It sounds like you need to structure your data a bit differently you can do the basics of this with 4 tables
Lets look at it like this
1 Each unique (by dimentsions and characteristics) Glass Inventory Item has an ID (One table of Glass Items with characteristic fields and a unique ID) Table has one record per Item
2 Each machine has its own id (One table with Machine MFG. Info and ID) Table has one record per Machine
3 Each machine has a number of Cab Postitions (One table with the MachineID and a number of Cab Positions) Table has one record per Machine/Position Combination
4 Each Position may have one or more glass items that fit it (tint nontint etc quality etc) with MFG ID Position ID and Glass ID that fits Table has one record for each MFG/Position/GlassID that fits. (if there is only one glass item that fits the position then you can dispense with this table and add the item ID fields to the positions table but I suspect you might have 2-3 product types that fit the same space)
You can use relationships and portals to make the data entry and display for each of these easier in a variety of ways.
Instead of having 10 or more fields on the Cab table you would have a related CabPositions table that listed the cab postions.
Very close The second table should be something like rather than seperate fields
MACHINEID POSITION POSITIONID(unseen)
Machine1 1 1
Machine1 2 2
Machine1 3 3
Machine2 1 4
The third table would keep the POSITIONID
We do this because each table should have a unique serial id regardless of the data in the table.
Hey, Thanks again for your reply.
I have to admit that I still cannot grasp this. If you take a look at this, could you tell me what would be wrong with it? I have a feeling that it's not a good thing for the Cabs table to have several fields that contain similar data. Is that where the problem is?
One other thing, even though one cab may potentially have 3 Windscreens for example, we will streamline the items in the cab cab to a minimum number.
Correct there is a better structure
Lets for the moment add 2 tables CAB_POSITIONS
The CAB_POSITIONS will create a POSITION_ID for each place you could place a glass on the Machine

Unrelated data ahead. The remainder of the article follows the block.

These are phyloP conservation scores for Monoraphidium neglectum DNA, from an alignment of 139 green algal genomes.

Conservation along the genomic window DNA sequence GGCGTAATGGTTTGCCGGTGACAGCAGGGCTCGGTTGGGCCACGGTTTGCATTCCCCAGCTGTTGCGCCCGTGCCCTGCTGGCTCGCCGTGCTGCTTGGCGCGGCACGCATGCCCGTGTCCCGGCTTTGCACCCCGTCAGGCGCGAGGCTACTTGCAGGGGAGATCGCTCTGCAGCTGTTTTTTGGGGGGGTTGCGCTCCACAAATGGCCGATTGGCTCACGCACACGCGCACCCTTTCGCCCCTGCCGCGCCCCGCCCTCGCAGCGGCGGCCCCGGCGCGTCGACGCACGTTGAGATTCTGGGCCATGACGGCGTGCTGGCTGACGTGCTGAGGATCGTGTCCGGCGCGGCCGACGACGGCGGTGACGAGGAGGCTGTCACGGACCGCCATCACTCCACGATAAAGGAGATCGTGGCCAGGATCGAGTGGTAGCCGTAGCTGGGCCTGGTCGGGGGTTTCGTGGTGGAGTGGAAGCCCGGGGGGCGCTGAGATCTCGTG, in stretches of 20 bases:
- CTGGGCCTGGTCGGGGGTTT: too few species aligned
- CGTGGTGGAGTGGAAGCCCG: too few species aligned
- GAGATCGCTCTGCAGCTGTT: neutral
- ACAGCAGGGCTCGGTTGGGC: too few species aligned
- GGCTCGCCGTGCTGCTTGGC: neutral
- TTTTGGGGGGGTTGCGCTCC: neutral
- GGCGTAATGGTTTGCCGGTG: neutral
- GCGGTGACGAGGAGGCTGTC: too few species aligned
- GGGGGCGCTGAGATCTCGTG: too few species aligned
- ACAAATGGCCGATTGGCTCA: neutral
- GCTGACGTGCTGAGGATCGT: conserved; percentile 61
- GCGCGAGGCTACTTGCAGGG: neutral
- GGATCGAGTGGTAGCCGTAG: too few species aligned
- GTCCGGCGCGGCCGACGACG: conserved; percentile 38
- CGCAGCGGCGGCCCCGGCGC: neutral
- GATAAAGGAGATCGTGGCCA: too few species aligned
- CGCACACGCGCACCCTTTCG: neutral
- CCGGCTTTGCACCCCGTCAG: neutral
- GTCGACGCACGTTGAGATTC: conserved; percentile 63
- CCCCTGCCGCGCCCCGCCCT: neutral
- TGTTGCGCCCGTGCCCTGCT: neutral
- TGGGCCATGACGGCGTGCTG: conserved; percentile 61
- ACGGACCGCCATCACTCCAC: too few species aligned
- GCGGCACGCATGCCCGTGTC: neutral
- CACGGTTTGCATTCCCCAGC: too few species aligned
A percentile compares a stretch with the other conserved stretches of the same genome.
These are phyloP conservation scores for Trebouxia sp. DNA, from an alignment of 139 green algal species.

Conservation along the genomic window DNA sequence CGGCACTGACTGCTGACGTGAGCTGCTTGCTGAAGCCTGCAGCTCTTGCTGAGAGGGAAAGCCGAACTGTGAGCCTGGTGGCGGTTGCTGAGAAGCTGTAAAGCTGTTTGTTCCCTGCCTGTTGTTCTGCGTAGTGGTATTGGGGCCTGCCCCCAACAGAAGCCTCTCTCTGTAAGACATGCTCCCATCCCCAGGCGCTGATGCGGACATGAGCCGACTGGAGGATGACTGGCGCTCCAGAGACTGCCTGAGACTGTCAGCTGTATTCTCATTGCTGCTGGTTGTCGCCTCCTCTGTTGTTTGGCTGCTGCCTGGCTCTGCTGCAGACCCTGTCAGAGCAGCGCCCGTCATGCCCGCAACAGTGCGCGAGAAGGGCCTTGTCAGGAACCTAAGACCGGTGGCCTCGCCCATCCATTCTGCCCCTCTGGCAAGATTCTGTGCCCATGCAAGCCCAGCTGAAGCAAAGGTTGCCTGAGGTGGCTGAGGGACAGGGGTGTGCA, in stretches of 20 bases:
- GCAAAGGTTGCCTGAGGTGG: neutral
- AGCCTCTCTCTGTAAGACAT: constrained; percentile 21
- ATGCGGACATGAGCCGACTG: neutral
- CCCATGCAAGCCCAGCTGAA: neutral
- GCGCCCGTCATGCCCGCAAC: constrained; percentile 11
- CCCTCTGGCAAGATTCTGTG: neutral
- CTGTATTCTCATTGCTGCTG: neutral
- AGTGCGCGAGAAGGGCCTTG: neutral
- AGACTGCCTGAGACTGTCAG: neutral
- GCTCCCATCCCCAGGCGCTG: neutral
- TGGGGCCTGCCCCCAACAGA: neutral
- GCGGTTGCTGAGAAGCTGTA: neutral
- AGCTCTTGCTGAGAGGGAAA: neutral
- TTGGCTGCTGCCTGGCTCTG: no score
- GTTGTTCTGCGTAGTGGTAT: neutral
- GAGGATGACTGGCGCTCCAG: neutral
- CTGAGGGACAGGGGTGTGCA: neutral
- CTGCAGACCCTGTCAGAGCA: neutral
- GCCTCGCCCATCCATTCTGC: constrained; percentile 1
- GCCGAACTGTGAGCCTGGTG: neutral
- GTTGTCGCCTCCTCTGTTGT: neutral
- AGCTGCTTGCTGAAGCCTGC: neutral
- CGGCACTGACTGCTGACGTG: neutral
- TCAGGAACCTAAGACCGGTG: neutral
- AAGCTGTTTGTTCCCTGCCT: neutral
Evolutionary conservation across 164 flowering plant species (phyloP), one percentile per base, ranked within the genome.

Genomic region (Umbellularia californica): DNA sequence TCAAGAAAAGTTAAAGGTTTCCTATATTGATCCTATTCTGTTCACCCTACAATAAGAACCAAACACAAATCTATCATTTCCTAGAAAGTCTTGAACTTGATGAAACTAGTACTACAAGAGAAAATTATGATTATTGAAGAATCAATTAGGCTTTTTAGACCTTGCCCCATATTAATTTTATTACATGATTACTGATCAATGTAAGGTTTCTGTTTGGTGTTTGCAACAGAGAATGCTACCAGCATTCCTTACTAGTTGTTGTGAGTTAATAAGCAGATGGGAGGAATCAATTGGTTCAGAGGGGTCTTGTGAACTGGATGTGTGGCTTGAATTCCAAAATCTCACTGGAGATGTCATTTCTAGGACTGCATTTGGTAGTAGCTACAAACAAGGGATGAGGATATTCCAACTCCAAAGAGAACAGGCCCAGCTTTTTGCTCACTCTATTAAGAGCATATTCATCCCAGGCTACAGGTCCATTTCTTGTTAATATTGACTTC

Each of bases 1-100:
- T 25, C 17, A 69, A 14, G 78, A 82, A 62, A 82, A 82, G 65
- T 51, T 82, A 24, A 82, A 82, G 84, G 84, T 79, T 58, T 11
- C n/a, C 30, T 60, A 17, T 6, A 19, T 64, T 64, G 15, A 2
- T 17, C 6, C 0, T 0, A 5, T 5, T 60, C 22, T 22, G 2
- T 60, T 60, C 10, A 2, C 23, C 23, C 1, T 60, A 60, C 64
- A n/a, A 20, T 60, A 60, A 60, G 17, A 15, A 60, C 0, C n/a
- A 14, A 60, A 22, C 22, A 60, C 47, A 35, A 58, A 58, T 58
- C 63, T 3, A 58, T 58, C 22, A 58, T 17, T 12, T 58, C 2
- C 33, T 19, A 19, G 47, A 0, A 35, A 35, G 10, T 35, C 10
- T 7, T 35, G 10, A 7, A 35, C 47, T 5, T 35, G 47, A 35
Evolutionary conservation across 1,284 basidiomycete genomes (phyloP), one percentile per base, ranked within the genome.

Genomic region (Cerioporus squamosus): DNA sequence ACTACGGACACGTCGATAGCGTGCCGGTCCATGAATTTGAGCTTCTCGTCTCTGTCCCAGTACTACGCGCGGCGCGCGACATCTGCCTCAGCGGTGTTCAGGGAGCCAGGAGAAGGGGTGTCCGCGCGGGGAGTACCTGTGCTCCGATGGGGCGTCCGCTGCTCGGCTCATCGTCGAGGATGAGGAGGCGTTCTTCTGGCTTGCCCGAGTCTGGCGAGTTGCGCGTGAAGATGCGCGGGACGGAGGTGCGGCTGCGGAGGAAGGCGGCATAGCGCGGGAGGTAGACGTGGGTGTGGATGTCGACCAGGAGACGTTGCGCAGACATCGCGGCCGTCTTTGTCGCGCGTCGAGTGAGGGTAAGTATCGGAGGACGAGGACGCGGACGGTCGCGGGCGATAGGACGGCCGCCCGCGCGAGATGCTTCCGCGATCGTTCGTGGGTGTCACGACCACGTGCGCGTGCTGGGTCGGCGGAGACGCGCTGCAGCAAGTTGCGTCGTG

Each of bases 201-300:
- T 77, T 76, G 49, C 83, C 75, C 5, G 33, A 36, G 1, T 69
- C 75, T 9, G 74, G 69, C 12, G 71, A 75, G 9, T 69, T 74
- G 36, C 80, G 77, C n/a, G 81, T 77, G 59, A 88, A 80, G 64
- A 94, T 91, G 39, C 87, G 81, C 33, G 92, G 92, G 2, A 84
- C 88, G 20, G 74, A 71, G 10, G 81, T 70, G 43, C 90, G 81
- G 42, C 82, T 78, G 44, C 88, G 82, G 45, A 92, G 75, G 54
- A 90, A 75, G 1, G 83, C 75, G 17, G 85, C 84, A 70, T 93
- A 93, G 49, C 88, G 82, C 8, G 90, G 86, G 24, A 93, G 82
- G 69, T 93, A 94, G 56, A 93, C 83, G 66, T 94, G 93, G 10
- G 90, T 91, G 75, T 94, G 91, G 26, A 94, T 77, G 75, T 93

It will have the fields
MACHINE_ID this is the same as your machines table MACHINE_ID
POSITION_ID this is an auto entered serial number unique to each record
MACHINE_POS this is simply a number that used for a human to understand the machines layout
Now the POSITION ITEMS will have the following fields
POSITIONITEM_ID this is an auto enter serial number unique to each record
ITEM_ID this will be the an ITEM_ID that comes from your ITEMS table.
Now this structure is better suited to what you want to do.
Are you planning this to be multi-user?
Thank you again for you reply. After getting my head back into this project I think I have grasped the concept of what you are saying. Woul this work better?
Machine Table Make Model Type CabIDfk JCB 801 Excavator ECAB001 John Deere 7700 Tractor TCAB002 Excavator Cabs Table CabID Windscreenfk Lower Windscreenfk Left Upper Doorfk Left Lower Doorfk Right Front Quarterfk Right Rear Quarterfk Backlightfk ECAB001 ECAB001_Win ECAB001_Lwin ECAB001_LD ECAB001_LD ECAB001_FQ ECAB001_RQ ECAB001_B Tractor Cabs Table CabID Windscreenfk Left Lower Windscreenfk Right Lower Windscreenfk Left Doorfk Right Doorfk Left Rear Quarterfk Right Rear Quarterfk Backlightfk TCAB001 TCAB001_Win TCAB001_LLW TCAB001_RLW TCAB001_LD TCAB001_RD TCAB001_LRQ TCAB001_RRQ TCAB001_B ECAB1 Position ID Item Code 1fk Item Code 2fk Item Code 3fk Item Code 4fk Item Code 5fk ECAB001_Win P10001 P20789 P62236 ECAB001_LWin P98661 P84775 ECAB001_LUD P12334 ECAB001_LLD P67789 P45667 ECAB001_FQ P34567 P67899 ECAB001_RQ P23445 ECAB001_B P30098 TCAB1 Position ID Item Code 1fk Item Code 2fk Item Code 3fk Item Code 4fk Item Code 5fk ECAB001_Win A13665 A45669 A89662 A89663 ECAB001_LLW A10896 ECAB001_LD A56998 A45338 ECAB001_RD A10896 A71023 A456998 ECAB001_LRQ A10655 P67899 ECAB001_RRQ A96336 A45996 ECAB001_B A10994
Would anyone else be able to help me with this? Thanks
I've been hoping Aammondd would respond, but he hasn't been active recently here...
I haven't looked over every single detail of this thread, but your latest post looks much better than the previous one. With the previous design, you could run into trouble should someone produce a redesigned cab with different glass locations as that might require adding new fields to your table and layouts to accomodate the change.
Firstly, I have had some advice to split 'Make', 'Type' and 'Model Group' into seperate tables and I think this is a good idea. I think this is a good idea incase we ever need to store information e.g. notes, images regarding a make. Also, if a customer only ever purchased glass for say a jcb it may be easier to filter only JCB glass at this level. Or if we ever did a campaign for jcb glass, we could filter out all the jcb glass from here. I suspect it may be quicker to search if these entities are in their own table. Am I correct about this or am I talking rubbish?
With regard to linking the Models to the Cabs (groups of glass), can you see anything drastically wrong with doing it this way? (below) I am thinking of not doing it the above way because in order to create a record for every cab position and then referece it to one or more items in the position items table will take forever (we have over 5000 pieces of glass). I aim to end up with just one glass item per postion and take care of any variations of say windscreens in the mode group table (for example, if the windscreen changes in 1999, then this will be a seperate model group and therefore will have only one windscreen associated with it)
All looks very logical and straight forward to me. I can trace both the logic and relaitonships from table to table in the above image and they appear a text book example of implementing one to many and many to many relationships.